How do I prevent a probate battle before Mom's passing?
My mother is 81 and in excellent health. However, a time is coming when she will pass, leaving a substantial estate for my sister and I to roughly split. My mother is not very forthcoming with me as to where all of her estate is distributed. I feel that my older sister is privy to such info and, therefore, in a position to do some things with the estate out of my view. How can I deal with these suspicions now so as to head off a nasty probate experience?
I've brought the subject up to my mother and sister stating that I don't want my sister and I to go through a messy inheritance process like her brother did. They seemed to appreciate the proactive discussion, but I still feel uneasy as to what may actually happen. I feel that my sister will get the bulk of the estate claiming that it was mom's wish. I feel like I'm going to have to make a formal challenge the day after mom passes because I don't trust my sister to do the fair thing. How should I proceed so that we are in fact treated equally in Michigan?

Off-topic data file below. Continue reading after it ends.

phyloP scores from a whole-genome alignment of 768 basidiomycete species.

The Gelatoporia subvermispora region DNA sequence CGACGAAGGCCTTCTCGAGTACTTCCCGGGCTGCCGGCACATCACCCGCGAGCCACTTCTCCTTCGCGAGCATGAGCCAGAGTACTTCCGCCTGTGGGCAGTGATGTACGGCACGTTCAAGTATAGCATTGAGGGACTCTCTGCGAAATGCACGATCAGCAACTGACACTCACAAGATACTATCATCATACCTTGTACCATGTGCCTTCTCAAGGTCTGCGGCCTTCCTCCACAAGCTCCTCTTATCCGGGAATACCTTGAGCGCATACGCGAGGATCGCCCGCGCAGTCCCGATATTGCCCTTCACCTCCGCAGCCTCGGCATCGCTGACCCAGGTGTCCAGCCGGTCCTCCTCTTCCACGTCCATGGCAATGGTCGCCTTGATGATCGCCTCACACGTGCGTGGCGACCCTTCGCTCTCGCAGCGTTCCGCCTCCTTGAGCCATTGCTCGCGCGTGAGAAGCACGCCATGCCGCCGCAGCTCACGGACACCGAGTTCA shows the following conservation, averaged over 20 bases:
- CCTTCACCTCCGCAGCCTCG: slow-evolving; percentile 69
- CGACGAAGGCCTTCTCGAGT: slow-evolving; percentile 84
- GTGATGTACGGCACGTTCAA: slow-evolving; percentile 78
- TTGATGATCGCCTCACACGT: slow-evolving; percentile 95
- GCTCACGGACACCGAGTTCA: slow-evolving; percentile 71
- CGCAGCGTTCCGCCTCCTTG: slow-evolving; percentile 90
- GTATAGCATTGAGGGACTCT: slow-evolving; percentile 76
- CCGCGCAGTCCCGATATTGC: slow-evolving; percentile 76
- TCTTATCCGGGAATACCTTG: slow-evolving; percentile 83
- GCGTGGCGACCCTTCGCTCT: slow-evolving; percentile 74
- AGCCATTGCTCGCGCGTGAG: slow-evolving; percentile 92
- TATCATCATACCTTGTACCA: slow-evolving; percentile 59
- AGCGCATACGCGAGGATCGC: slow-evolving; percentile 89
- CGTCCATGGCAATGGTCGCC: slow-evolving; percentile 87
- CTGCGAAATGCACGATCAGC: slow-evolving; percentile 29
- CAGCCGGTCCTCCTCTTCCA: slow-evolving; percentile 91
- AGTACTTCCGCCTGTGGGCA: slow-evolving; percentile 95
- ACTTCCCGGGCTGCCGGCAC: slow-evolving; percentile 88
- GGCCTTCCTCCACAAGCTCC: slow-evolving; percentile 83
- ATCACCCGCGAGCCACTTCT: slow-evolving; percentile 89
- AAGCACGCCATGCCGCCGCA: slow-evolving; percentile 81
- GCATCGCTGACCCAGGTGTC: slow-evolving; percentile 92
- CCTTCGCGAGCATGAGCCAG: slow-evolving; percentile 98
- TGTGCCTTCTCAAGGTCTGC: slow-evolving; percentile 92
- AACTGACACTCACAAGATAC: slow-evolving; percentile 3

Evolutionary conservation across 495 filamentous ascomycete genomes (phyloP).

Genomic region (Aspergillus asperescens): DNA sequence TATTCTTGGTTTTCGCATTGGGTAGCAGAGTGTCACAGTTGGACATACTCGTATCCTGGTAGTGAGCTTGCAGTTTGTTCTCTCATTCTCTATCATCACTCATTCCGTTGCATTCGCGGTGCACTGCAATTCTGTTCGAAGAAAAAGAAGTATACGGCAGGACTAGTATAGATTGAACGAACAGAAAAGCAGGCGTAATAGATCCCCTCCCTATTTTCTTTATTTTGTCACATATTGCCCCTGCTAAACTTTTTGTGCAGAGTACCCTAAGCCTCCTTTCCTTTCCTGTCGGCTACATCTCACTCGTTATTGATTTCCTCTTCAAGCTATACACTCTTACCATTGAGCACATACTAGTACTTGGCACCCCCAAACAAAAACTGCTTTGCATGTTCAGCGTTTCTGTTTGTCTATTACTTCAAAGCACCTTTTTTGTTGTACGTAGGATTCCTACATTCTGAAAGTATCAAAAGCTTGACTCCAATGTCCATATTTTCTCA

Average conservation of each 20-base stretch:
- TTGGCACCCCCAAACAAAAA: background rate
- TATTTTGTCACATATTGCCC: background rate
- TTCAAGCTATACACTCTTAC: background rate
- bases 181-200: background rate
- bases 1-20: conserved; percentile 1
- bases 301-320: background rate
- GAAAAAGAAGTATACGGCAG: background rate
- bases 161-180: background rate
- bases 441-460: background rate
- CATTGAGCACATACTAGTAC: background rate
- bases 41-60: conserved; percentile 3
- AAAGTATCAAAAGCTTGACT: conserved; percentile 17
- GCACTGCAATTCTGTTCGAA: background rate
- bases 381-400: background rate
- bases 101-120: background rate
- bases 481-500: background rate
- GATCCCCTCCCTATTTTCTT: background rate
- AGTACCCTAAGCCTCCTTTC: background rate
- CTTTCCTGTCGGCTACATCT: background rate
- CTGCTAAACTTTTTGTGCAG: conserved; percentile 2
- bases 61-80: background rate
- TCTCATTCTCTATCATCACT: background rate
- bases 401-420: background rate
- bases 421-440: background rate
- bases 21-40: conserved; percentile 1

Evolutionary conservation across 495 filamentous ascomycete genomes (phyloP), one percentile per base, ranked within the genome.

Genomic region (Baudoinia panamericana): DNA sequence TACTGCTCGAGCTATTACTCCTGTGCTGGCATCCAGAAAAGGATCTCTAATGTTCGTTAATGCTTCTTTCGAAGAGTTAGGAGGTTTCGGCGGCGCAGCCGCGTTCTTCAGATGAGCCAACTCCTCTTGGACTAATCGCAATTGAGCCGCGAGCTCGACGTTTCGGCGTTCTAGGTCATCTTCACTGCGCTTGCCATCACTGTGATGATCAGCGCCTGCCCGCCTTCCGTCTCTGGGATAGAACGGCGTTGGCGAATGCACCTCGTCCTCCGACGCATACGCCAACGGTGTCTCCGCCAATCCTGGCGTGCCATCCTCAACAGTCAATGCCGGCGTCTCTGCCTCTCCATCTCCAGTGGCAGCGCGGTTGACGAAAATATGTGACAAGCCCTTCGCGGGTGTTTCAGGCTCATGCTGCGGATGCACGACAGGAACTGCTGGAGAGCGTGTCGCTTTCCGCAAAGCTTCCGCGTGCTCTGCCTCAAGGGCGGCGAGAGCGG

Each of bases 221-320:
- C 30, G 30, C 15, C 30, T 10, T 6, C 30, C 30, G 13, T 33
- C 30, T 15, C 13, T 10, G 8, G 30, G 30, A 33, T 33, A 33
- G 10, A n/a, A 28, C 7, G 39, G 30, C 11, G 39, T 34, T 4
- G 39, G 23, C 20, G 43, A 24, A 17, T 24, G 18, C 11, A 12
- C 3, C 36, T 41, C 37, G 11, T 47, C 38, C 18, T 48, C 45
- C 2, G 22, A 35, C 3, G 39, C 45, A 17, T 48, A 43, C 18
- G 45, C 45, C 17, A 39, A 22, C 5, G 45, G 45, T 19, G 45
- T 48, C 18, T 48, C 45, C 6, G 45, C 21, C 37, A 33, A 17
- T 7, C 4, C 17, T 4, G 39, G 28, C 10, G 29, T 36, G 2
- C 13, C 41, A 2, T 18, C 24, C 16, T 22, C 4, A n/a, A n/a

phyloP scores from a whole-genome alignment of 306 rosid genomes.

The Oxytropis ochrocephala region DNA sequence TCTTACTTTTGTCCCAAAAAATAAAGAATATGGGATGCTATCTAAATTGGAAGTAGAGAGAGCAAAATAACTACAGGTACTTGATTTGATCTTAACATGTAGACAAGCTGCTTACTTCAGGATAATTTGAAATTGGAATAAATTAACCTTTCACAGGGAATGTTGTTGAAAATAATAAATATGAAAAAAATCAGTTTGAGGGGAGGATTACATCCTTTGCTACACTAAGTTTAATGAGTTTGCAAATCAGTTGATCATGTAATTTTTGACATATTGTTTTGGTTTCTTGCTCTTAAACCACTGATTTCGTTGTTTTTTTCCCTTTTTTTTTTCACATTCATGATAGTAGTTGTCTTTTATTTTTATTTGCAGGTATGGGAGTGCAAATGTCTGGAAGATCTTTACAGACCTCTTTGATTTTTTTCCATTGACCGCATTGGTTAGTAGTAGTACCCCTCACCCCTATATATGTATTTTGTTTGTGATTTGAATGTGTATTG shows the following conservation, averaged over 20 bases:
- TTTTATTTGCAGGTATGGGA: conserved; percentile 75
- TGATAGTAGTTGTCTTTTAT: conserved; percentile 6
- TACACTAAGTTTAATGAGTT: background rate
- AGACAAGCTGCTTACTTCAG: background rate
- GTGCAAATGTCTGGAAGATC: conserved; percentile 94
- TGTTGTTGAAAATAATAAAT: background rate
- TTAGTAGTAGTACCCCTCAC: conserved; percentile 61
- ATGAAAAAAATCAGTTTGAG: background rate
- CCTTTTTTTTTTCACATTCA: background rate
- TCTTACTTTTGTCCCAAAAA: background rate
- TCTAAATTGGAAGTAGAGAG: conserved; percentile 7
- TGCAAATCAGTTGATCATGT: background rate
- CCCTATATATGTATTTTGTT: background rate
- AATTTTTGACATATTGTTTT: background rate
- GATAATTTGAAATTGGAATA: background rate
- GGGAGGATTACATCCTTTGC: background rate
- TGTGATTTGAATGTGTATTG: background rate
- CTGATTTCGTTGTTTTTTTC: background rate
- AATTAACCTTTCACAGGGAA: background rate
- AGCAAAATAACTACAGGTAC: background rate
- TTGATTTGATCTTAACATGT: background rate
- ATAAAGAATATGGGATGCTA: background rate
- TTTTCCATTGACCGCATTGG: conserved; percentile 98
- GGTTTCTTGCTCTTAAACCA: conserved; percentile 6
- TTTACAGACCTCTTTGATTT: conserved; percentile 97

There are already two hopeful signs in the hard situation you describe: You brought up the tough topic of your fears about an unfair distribution of the estate with your mother and sister"”and they were open to discussing it.
If your mother doesn't have a will or trust that clearly spells out her wishes about who should get what property after she dies, encourage her to do so. These legal documents are fairly bulletproof; the survivors are simply required to carry out the directions expressed in them. While they don't always avoid every mess, since survivors sometimes feel they should have gotten more or different property, at least they take the guesswork out of the issue.
Since there appears to be some idea that your sister might act unfairly"”and she might harbor the same concerns about you"”you might also encourage your mother to name a different person to act as the executor or trustee charged with collecting, managing, and distributing the property after her death. That would remove the onus from both of you.
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